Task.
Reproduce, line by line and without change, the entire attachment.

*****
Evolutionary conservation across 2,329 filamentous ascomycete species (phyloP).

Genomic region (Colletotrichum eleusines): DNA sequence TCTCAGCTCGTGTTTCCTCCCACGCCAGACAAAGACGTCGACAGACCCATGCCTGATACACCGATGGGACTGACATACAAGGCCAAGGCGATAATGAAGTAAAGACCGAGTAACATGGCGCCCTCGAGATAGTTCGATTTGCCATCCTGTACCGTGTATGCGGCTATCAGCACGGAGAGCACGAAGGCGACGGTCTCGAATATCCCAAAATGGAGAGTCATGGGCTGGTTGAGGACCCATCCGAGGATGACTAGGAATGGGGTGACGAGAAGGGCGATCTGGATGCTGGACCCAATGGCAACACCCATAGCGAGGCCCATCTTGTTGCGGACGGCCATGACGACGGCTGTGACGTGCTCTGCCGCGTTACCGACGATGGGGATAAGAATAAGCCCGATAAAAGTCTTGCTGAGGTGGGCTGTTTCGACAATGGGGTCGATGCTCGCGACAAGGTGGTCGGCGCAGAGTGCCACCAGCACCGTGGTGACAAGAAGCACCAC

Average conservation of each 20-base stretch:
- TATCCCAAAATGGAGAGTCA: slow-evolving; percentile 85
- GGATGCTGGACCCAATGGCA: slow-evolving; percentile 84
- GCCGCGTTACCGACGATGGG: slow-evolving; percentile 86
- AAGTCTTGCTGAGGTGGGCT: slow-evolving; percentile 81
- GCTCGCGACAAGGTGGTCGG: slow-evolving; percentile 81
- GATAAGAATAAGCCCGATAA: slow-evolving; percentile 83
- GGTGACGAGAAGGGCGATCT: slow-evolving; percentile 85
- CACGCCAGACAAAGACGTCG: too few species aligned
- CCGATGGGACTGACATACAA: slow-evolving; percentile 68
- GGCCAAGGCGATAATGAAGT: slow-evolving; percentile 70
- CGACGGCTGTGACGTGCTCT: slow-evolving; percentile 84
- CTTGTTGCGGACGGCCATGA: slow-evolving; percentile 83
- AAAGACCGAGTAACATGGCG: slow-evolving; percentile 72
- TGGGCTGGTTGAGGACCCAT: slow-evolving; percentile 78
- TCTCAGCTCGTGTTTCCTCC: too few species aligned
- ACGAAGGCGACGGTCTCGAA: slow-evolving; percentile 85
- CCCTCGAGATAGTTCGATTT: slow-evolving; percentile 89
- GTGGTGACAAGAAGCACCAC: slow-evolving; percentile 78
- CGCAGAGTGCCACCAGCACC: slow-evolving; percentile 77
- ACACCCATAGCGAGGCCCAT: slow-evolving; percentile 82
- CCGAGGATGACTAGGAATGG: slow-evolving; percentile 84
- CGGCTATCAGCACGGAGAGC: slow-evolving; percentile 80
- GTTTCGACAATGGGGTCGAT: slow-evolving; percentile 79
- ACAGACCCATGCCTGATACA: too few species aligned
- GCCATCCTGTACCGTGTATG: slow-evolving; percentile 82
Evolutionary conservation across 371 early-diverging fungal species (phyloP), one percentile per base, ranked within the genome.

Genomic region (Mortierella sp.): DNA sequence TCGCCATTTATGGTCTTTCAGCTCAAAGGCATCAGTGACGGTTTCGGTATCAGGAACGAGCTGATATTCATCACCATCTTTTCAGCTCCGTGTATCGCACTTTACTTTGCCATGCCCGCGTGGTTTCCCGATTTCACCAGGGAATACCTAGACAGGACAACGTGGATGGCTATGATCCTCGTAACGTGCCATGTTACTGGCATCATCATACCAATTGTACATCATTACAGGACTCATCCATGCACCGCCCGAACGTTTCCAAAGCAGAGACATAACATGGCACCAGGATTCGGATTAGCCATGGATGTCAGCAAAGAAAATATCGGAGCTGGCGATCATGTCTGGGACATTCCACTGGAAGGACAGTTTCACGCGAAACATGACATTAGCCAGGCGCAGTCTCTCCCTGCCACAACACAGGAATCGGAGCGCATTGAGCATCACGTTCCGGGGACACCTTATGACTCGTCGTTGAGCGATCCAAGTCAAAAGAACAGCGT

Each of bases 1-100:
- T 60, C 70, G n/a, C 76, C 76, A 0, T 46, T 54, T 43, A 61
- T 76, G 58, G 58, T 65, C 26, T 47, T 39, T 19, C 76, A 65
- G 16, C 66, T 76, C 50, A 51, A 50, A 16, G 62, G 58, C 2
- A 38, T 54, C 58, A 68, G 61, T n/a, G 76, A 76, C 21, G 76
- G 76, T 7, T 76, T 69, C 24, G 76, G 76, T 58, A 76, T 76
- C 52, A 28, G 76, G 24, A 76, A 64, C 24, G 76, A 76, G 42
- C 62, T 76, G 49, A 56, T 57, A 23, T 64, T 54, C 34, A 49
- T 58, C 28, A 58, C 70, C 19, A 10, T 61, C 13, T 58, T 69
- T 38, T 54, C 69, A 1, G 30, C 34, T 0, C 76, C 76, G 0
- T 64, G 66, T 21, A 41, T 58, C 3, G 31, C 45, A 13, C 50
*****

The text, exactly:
Evolutionary conservation across 2,329 filamentous ascomycete species (phyloP).

Genomic region (Colletotrichum eleusines): DNA sequence TCTCAGCTCGTGTTTCCTCCCACGCCAGACAAAGACGTCGACAGACCCATGCCTGATACACCGATGGGACTGACATACAAGGCCAAGGCGATAATGAAGTAAAGACCGAGTAACATGGCGCCCTCGAGATAGTTCGATTTGCCATCCTGTACCGTGTATGCGGCTATCAGCACGGAGAGCACGAAGGCGACGGTCTCGAATATCCCAAAATGGAGAGTCATGGGCTGGTTGAGGACCCATCCGAGGATGACTAGGAATGGGGTGACGAGAAGGGCGATCTGGATGCTGGACCCAATGGCAACACCCATAGCGAGGCCCATCTTGTTGCGGACGGCCATGACGACGGCTGTGACGTGCTCTGCCGCGTTACCGACGATGGGGATAAGAATAAGCCCGATAAAAGTCTTGCTGAGGTGGGCTGTTTCGACAATGGGGTCGATGCTCGCGACAAGGTGGTCGGCGCAGAGTGCCACCAGCACCGTGGTGACAAGAAGCACCAC

Average conservation of each 20-base stretch:
- TATCCCAAAATGGAGAGTCA: slow-evolving; percentile 85
- GGATGCTGGACCCAATGGCA: slow-evolving; percentile 84
- GCCGCGTTACCGACGATGGG: slow-evolving; percentile 86
- AAGTCTTGCTGAGGTGGGCT: slow-evolving; percentile 81
- GCTCGCGACAAGGTGGTCGG: slow-evolving; percentile 81
- GATAAGAATAAGCCCGATAA: slow-evolving; percentile 83
- GGTGACGAGAAGGGCGATCT: slow-evolving; percentile 85
- CACGCCAGACAAAGACGTCG: too few species aligned
- CCGATGGGACTGACATACAA: slow-evolving; percentile 68
- GGCCAAGGCGATAATGAAGT: slow-evolving; percentile 70
- CGACGGCTGTGACGTGCTCT: slow-evolving; percentile 84
- CTTGTTGCGGACGGCCATGA: slow-evolving; percentile 83
- AAAGACCGAGTAACATGGCG: slow-evolving; percentile 72
- TGGGCTGGTTGAGGACCCAT: slow-evolving; percentile 78
- TCTCAGCTCGTGTTTCCTCC: too few species aligned
- ACGAAGGCGACGGTCTCGAA: slow-evolving; percentile 85
- CCCTCGAGATAGTTCGATTT: slow-evolving; percentile 89
- GTGGTGACAAGAAGCACCAC: slow-evolving; percentile 78
- CGCAGAGTGCCACCAGCACC: slow-evolving; percentile 77
- ACACCCATAGCGAGGCCCAT: slow-evolving; percentile 82
- CCGAGGATGACTAGGAATGG: slow-evolving; percentile 84
- CGGCTATCAGCACGGAGAGC: slow-evolving; percentile 80
- GTTTCGACAATGGGGTCGAT: slow-evolving; percentile 79
- ACAGACCCATGCCTGATACA: too few species aligned
- GCCATCCTGTACCGTGTATG: slow-evolving; percentile 82
Evolutionary conservation across 371 early-diverging fungal species (phyloP), one percentile per base, ranked within the genome.

Genomic region (Mortierella sp.): DNA sequence TCGCCATTTATGGTCTTTCAGCTCAAAGGCATCAGTGACGGTTTCGGTATCAGGAACGAGCTGATATTCATCACCATCTTTTCAGCTCCGTGTATCGCACTTTACTTTGCCATGCCCGCGTGGTTTCCCGATTTCACCAGGGAATACCTAGACAGGACAACGTGGATGGCTATGATCCTCGTAACGTGCCATGTTACTGGCATCATCATACCAATTGTACATCATTACAGGACTCATCCATGCACCGCCCGAACGTTTCCAAAGCAGAGACATAACATGGCACCAGGATTCGGATTAGCCATGGATGTCAGCAAAGAAAATATCGGAGCTGGCGATCATGTCTGGGACATTCCACTGGAAGGACAGTTTCACGCGAAACATGACATTAGCCAGGCGCAGTCTCTCCCTGCCACAACACAGGAATCGGAGCGCATTGAGCATCACGTTCCGGGGACACCTTATGACTCGTCGTTGAGCGATCCAAGTCAAAAGAACAGCGT

Each of bases 1-100:
- T 60, C 70, G n/a, C 76, C 76, A 0, T 46, T 54, T 43, A 61
- T 76, G 58, G 58, T 65, C 26, T 47, T 39, T 19, C 76, A 65
- G 16, C 66, T 76, C 50, A 51, A 50, A 16, G 62, G 58, C 2
- A 38, T 54, C 58, A 68, G 61, T n/a, G 76, A 76, C 21, G 76
- G 76, T 7, T 76, T 69, C 24, G 76, G 76, T 58, A 76, T 76
- C 52, A 28, G 76, G 24, A 76, A 64, C 24, G 76, A 76, G 42
- C 62, T 76, G 49, A 56, T 57, A 23, T 64, T 54, C 34, A 49
- T 58, C 28, A 58, C 70, C 19, A 10, T 61, C 13, T 58, T 69
- T 38, T 54, C 69, A 1, G 30, C 34, T 0, C 76, C 76, G 0
- T 64, G 66, T 21, A 41, T 58, C 3, G 31, C 45, A 13, C 50